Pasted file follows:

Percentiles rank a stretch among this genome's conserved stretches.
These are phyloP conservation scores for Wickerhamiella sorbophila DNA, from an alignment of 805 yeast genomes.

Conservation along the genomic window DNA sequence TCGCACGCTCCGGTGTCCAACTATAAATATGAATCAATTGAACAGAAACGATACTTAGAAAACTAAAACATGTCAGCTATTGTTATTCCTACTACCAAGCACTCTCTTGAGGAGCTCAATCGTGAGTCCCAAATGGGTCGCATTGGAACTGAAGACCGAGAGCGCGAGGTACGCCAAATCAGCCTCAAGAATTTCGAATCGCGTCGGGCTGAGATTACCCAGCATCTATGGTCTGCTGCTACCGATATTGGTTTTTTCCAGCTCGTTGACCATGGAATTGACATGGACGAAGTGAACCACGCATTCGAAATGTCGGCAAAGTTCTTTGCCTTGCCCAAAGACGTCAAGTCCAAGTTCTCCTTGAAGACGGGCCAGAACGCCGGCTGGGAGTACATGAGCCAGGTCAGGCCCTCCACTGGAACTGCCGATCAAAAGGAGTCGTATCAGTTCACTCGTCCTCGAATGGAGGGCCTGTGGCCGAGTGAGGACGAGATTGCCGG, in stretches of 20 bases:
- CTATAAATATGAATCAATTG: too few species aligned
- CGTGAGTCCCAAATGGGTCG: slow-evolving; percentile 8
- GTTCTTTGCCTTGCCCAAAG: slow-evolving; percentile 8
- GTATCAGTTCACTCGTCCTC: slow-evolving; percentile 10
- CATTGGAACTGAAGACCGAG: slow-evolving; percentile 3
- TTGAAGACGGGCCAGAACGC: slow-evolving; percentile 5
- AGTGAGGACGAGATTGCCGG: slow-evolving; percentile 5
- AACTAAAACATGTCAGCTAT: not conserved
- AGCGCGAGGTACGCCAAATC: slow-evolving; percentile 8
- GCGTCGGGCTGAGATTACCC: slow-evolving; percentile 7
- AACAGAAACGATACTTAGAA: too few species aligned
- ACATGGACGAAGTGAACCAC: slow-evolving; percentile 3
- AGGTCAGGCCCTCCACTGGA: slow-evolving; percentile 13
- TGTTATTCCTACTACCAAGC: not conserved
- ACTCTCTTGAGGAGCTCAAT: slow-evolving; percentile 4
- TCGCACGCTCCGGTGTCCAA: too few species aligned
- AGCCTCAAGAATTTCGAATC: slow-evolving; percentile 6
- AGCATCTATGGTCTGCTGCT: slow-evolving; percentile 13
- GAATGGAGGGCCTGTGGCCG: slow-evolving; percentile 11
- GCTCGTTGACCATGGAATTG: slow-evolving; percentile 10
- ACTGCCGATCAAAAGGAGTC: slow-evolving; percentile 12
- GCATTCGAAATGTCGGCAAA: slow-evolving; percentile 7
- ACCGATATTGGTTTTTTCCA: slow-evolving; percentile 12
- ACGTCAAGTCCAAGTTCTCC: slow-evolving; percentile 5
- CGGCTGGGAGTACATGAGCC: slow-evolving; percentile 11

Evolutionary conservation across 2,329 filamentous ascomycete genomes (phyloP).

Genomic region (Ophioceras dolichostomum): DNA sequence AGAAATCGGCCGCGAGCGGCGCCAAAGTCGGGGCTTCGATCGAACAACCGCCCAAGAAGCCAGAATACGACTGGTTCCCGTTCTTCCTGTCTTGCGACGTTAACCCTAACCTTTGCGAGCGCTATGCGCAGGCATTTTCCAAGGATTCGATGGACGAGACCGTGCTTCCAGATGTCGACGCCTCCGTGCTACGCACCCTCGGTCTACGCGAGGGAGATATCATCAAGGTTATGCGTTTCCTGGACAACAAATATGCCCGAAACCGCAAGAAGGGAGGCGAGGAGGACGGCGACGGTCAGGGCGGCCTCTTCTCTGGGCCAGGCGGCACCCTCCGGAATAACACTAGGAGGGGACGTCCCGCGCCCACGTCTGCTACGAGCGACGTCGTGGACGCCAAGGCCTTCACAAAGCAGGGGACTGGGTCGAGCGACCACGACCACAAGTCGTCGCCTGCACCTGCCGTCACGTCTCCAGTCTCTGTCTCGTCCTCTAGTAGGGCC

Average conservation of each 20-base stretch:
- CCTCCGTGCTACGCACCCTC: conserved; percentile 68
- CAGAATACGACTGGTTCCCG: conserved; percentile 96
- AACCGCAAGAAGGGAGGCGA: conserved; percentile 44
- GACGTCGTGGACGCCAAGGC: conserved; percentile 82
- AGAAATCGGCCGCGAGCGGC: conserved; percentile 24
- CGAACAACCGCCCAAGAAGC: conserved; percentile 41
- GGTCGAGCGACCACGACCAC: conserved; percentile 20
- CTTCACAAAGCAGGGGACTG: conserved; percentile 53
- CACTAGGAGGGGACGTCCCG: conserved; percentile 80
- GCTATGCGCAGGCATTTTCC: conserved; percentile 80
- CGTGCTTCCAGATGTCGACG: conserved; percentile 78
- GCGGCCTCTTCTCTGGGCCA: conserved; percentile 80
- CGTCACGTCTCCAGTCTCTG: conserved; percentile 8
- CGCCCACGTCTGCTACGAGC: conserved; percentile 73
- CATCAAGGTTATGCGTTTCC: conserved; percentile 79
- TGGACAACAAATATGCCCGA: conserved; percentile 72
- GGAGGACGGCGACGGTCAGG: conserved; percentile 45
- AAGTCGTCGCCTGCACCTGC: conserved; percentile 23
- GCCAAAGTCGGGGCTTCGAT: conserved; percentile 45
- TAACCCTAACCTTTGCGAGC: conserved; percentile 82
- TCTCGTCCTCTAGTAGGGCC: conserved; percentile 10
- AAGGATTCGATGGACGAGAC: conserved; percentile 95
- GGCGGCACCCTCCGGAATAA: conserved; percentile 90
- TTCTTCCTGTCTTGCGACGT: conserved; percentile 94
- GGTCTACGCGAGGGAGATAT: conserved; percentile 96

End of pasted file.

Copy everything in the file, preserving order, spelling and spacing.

Percentiles rank a stretch among this genome's conserved stretches.
These are phyloP conservation scores for Wickerhamiella sorbophila DNA, from an alignment of 805 yeast genomes.

Conservation along the genomic window DNA sequence TCGCACGCTCCGGTGTCCAACTATAAATATGAATCAATTGAACAGAAACGATACTTAGAAAACTAAAACATGTCAGCTATTGTTATTCCTACTACCAAGCACTCTCTTGAGGAGCTCAATCGTGAGTCCCAAATGGGTCGCATTGGAACTGAAGACCGAGAGCGCGAGGTACGCCAAATCAGCCTCAAGAATTTCGAATCGCGTCGGGCTGAGATTACCCAGCATCTATGGTCTGCTGCTACCGATATTGGTTTTTTCCAGCTCGTTGACCATGGAATTGACATGGACGAAGTGAACCACGCATTCGAAATGTCGGCAAAGTTCTTTGCCTTGCCCAAAGACGTCAAGTCCAAGTTCTCCTTGAAGACGGGCCAGAACGCCGGCTGGGAGTACATGAGCCAGGTCAGGCCCTCCACTGGAACTGCCGATCAAAAGGAGTCGTATCAGTTCACTCGTCCTCGAATGGAGGGCCTGTGGCCGAGTGAGGACGAGATTGCCGG, in stretches of 20 bases:
- CTATAAATATGAATCAATTG: too few species aligned
- CGTGAGTCCCAAATGGGTCG: slow-evolving; percentile 8
- GTTCTTTGCCTTGCCCAAAG: slow-evolving; percentile 8
- GTATCAGTTCACTCGTCCTC: slow-evolving; percentile 10
- CATTGGAACTGAAGACCGAG: slow-evolving; percentile 3
- TTGAAGACGGGCCAGAACGC: slow-evolving; percentile 5
- AGTGAGGACGAGATTGCCGG: slow-evolving; percentile 5
- AACTAAAACATGTCAGCTAT: not conserved
- AGCGCGAGGTACGCCAAATC: slow-evolving; percentile 8
- GCGTCGGGCTGAGATTACCC: slow-evolving; percentile 7
- AACAGAAACGATACTTAGAA: too few species aligned
- ACATGGACGAAGTGAACCAC: slow-evolving; percentile 3
- AGGTCAGGCCCTCCACTGGA: slow-evolving; percentile 13
- TGTTATTCCTACTACCAAGC: not conserved
- ACTCTCTTGAGGAGCTCAAT: slow-evolving; percentile 4
- TCGCACGCTCCGGTGTCCAA: too few species aligned
- AGCCTCAAGAATTTCGAATC: slow-evolving; percentile 6
- AGCATCTATGGTCTGCTGCT: slow-evolving; percentile 13
- GAATGGAGGGCCTGTGGCCG: slow-evolving; percentile 11
- GCTCGTTGACCATGGAATTG: slow-evolving; percentile 10
- ACTGCCGATCAAAAGGAGTC: slow-evolving; percentile 12
- GCATTCGAAATGTCGGCAAA: slow-evolving; percentile 7
- ACCGATATTGGTTTTTTCCA: slow-evolving; percentile 12
- ACGTCAAGTCCAAGTTCTCC: slow-evolving; percentile 5
- CGGCTGGGAGTACATGAGCC: slow-evolving; percentile 11

Evolutionary conservation across 2,329 filamentous ascomycete genomes (phyloP).

Genomic region (Ophioceras dolichostomum): DNA sequence AGAAATCGGCCGCGAGCGGCGCCAAAGTCGGGGCTTCGATCGAACAACCGCCCAAGAAGCCAGAATACGACTGGTTCCCGTTCTTCCTGTCTTGCGACGTTAACCCTAACCTTTGCGAGCGCTATGCGCAGGCATTTTCCAAGGATTCGATGGACGAGACCGTGCTTCCAGATGTCGACGCCTCCGTGCTACGCACCCTCGGTCTACGCGAGGGAGATATCATCAAGGTTATGCGTTTCCTGGACAACAAATATGCCCGAAACCGCAAGAAGGGAGGCGAGGAGGACGGCGACGGTCAGGGCGGCCTCTTCTCTGGGCCAGGCGGCACCCTCCGGAATAACACTAGGAGGGGACGTCCCGCGCCCACGTCTGCTACGAGCGACGTCGTGGACGCCAAGGCCTTCACAAAGCAGGGGACTGGGTCGAGCGACCACGACCACAAGTCGTCGCCTGCACCTGCCGTCACGTCTCCAGTCTCTGTCTCGTCCTCTAGTAGGGCC

Average conservation of each 20-base stretch:
- CCTCCGTGCTACGCACCCTC: conserved; percentile 68
- CAGAATACGACTGGTTCCCG: conserved; percentile 96
- AACCGCAAGAAGGGAGGCGA: conserved; percentile 44
- GACGTCGTGGACGCCAAGGC: conserved; percentile 82
- AGAAATCGGCCGCGAGCGGC: conserved; percentile 24
- CGAACAACCGCCCAAGAAGC: conserved; percentile 41
- GGTCGAGCGACCACGACCAC: conserved; percentile 20
- CTTCACAAAGCAGGGGACTG: conserved; percentile 53
- CACTAGGAGGGGACGTCCCG: conserved; percentile 80
- GCTATGCGCAGGCATTTTCC: conserved; percentile 80
- CGTGCTTCCAGATGTCGACG: conserved; percentile 78
- GCGGCCTCTTCTCTGGGCCA: conserved; percentile 80
- CGTCACGTCTCCAGTCTCTG: conserved; percentile 8
- CGCCCACGTCTGCTACGAGC: conserved; percentile 73
- CATCAAGGTTATGCGTTTCC: conserved; percentile 79
- TGGACAACAAATATGCCCGA: conserved; percentile 72
- GGAGGACGGCGACGGTCAGG: conserved; percentile 45
- AAGTCGTCGCCTGCACCTGC: conserved; percentile 23
- GCCAAAGTCGGGGCTTCGAT: conserved; percentile 45
- TAACCCTAACCTTTGCGAGC: conserved; percentile 82
- TCTCGTCCTCTAGTAGGGCC: conserved; percentile 10
- AAGGATTCGATGGACGAGAC: conserved; percentile 95
- GGCGGCACCCTCCGGAATAA: conserved; percentile 90
- TTCTTCCTGTCTTGCGACGT: conserved; percentile 94
- GGTCTACGCGAGGGAGATAT: conserved; percentile 96